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Rare Books

Robert Patterson '76 Collection of Editions of Horace.
Location designator: PTT.

About 1200 volumes, separately classed, arranged, and shelved. For particulars refer to: A Preliminary Catalogue of the Horace Collection Presented to the Library of Princeton University by Robert Wilson Patterson. Class of 1876. (Princeton, 1917) [(PTT) 0461.476.73; ( 93p.)] [full text]. This catalogue has much valuable information about provenance and other copy-specific particulars.

The collection is noteworthy for its extent and variety no less than for the rarity of individual items, and illustrates the history of bookmaking as well as the scholarly study of Horace. It ranges from 15th-century manuscripts to the most recent editions, imitations and translations.

Robert Wilson Patterson (b. December 28, 1850, d. May 30, 1921) practiced law in Pittsburgh, Pennsylvania.

Noteworthy incunabula:

1. Milan edition of 1476 by Lavagnia
2. Milan, 1486. Zarotus
3. Florence, 1482. First edition with Landini's commentary.
4. Venice, 1498. One of the earliest containing the four Horatian commentaries.


Specimens from the Italian presses of Manutius, Giunta, and Sessa. From Paris, Colines, Estienne, and Ascensius. From the Low Countries, Plantin, Blaeu, and Elzevir.

In addition to fundamental works there are numerous volumes remarkable for rarity or beauty. Editions with bindings by Simier, Bozerian, Smeers, Zaehnsdorf, Stikeman and Co., etc. Many volumes have personal associations, interesting bookplates, autographs; others are translations, imitations and travesties.

Further reference: Torsten Peterson, "An Exhibition of Horace" in Biblia VII, 1 (February, 1936) pp. 4-6 [full text] . See also: Howard S. Leach, "Princeton Association Horaces" in The American Library Institute Papers & Proceedings, 1917 (Chicago, 1918), pp. 17-18. [full text]

In the introduction to the 1917 catalogue of the Horace collection, Princeton Dean Andrew Fleming West wrote the following:

The Patterson Horaces

When the emperor Augustus sat with Virgil on one side and Horace on the other, the two poetic glories of his reign, and the two writers who were to commend his name to immortality in literature, he little dreamed of the influence their poems were to have on later ages,- Virgil especially in medieval times and Horace as the favorite Latin poet of the modern world. It is fortunate that Princeton possesses the stately collection of Morgan Virgils and the beautiful collection of Patterson Horaces, the latter the gift of Robert W. Patterson of the class of 1876.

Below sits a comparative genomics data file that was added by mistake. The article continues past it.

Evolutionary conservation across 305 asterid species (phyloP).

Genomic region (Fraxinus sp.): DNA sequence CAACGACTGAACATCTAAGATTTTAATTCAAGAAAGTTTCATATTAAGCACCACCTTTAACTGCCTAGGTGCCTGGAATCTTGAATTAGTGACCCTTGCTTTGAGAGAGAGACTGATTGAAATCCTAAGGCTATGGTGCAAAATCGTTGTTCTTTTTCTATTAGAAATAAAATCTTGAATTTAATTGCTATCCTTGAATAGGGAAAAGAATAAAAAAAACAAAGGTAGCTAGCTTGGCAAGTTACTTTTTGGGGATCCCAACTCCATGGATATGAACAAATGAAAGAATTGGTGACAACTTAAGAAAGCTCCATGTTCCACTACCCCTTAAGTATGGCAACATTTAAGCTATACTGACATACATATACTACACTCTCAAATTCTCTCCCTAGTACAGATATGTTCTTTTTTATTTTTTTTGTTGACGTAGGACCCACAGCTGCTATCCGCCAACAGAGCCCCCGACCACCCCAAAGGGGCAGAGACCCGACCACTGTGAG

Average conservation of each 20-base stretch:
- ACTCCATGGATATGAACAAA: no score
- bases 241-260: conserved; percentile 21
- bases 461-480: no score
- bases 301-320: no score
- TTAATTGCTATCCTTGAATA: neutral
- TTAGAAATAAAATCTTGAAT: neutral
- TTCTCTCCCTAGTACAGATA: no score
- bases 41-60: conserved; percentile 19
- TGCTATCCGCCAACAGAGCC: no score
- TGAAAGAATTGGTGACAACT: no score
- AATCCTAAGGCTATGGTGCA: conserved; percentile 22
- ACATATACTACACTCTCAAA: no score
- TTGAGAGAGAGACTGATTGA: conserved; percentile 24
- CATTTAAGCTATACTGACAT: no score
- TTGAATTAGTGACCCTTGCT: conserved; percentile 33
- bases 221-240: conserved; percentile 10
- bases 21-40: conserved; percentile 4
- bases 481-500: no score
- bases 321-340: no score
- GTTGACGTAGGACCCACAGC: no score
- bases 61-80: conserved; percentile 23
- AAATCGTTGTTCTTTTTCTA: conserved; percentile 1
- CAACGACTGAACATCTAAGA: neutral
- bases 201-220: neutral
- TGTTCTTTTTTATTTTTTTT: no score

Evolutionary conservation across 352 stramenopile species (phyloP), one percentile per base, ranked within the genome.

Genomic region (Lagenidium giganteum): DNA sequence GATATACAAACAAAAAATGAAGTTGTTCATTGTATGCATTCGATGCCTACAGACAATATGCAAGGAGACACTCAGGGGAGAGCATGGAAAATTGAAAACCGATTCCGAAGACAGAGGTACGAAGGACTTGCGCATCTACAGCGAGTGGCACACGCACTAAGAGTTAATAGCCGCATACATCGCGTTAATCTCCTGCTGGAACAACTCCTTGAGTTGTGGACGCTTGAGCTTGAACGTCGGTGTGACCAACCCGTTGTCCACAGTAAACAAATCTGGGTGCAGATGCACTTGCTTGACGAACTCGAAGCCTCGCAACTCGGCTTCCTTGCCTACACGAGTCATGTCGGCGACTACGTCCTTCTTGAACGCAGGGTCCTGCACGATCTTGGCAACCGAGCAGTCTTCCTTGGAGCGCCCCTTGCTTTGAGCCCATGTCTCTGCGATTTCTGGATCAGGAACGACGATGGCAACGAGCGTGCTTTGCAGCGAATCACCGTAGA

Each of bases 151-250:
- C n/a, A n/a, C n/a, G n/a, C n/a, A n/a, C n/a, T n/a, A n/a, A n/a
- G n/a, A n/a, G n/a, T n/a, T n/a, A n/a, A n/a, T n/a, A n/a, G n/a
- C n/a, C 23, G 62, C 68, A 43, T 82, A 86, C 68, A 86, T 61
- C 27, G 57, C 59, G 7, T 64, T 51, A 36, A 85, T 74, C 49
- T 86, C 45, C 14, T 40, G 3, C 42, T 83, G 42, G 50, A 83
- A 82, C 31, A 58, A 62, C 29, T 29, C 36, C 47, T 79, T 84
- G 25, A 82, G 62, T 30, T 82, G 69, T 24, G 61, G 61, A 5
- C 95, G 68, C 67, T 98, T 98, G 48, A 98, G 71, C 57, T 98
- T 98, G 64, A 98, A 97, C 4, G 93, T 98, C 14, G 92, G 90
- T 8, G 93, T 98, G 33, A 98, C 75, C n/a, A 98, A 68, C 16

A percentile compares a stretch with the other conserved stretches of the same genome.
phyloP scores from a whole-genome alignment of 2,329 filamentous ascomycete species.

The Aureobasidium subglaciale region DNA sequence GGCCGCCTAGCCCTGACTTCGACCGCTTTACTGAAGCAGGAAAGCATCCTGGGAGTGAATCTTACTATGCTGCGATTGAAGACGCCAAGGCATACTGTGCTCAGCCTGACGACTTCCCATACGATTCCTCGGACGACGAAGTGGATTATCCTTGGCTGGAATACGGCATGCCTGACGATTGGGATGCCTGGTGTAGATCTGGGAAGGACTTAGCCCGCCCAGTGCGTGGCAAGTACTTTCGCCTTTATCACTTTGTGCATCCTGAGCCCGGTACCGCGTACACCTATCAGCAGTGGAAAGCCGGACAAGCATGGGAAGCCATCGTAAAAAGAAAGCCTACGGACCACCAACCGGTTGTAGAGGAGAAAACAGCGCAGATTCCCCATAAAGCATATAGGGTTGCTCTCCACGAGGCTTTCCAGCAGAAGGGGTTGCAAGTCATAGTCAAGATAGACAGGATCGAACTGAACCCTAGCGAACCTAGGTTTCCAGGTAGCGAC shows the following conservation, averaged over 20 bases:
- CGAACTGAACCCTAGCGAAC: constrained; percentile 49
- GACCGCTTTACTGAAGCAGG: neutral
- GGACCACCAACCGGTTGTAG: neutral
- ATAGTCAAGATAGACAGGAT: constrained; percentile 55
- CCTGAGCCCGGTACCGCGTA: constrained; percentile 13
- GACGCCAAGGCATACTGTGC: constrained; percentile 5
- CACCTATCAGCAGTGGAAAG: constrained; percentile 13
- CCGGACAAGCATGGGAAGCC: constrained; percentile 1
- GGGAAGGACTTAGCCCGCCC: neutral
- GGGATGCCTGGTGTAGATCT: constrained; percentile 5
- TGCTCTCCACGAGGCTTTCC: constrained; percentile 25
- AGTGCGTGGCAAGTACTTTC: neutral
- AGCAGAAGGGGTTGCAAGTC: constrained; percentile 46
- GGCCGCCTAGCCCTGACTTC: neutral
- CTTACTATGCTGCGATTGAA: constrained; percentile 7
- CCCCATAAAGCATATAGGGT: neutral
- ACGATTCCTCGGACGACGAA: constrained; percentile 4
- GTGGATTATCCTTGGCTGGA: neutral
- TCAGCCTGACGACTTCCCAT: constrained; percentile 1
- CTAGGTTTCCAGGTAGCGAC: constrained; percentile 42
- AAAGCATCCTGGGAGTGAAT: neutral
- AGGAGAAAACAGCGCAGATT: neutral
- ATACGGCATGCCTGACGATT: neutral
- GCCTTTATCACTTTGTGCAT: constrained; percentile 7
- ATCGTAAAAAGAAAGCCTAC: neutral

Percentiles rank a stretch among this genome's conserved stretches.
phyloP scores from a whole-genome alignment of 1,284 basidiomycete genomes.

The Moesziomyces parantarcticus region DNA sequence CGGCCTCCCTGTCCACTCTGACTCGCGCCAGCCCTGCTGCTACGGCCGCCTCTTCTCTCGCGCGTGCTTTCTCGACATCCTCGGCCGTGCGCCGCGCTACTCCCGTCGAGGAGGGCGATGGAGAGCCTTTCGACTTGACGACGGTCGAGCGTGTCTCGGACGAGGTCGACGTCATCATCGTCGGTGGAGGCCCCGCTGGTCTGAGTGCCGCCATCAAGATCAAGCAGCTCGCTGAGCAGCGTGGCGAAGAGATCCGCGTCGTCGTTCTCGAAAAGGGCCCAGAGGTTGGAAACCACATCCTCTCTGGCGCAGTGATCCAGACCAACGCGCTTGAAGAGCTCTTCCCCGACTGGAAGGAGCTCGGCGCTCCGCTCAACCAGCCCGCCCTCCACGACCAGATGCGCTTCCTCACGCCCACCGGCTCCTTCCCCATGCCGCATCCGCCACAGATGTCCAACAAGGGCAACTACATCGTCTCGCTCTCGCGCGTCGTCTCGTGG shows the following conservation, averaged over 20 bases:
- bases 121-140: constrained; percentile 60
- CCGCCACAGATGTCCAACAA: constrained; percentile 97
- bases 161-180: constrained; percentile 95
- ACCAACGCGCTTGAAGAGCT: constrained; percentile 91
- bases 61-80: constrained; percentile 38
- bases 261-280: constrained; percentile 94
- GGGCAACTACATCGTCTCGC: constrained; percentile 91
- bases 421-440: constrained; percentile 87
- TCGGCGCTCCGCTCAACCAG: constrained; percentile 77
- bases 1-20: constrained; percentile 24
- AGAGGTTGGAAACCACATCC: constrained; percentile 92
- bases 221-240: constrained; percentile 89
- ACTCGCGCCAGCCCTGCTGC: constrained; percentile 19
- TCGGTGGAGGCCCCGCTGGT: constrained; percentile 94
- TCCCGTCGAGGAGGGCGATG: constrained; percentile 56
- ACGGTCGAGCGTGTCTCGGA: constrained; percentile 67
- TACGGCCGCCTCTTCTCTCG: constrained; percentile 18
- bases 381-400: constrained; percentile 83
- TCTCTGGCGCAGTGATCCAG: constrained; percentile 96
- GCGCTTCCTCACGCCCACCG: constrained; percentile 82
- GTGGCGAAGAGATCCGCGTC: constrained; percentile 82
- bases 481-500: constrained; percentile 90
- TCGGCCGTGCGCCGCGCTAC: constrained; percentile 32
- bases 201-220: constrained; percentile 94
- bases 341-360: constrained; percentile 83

Here the lover of Horace may find many a volume of artistic beauty and historical interest. Here he may pick up Wordsworth's copy and recall him saying: "Horace is my great favorite. I love him dearly", or he may read in the copy of Mrs. Browning, or of the poet Gray, or of Gladstone; and if he wishes royal company, he may read in the volumes which belonged to Louis XIV and Louis XV of France, who perhaps admired their copies more than they read them. There are also five manuscripts in the Patterson collection, not of great authority, and yet samples of the way Horace looked to the eyes of a reader in the Middle Ages. A pleasant hour can be spent in such company, and if the visitor who takes one or another copy to inspect can linger long enough to read a little, he will renew his acquaintance with the most human, most winning, and most modern of all the Latin poets.

Andrew F. West
May 24, 1917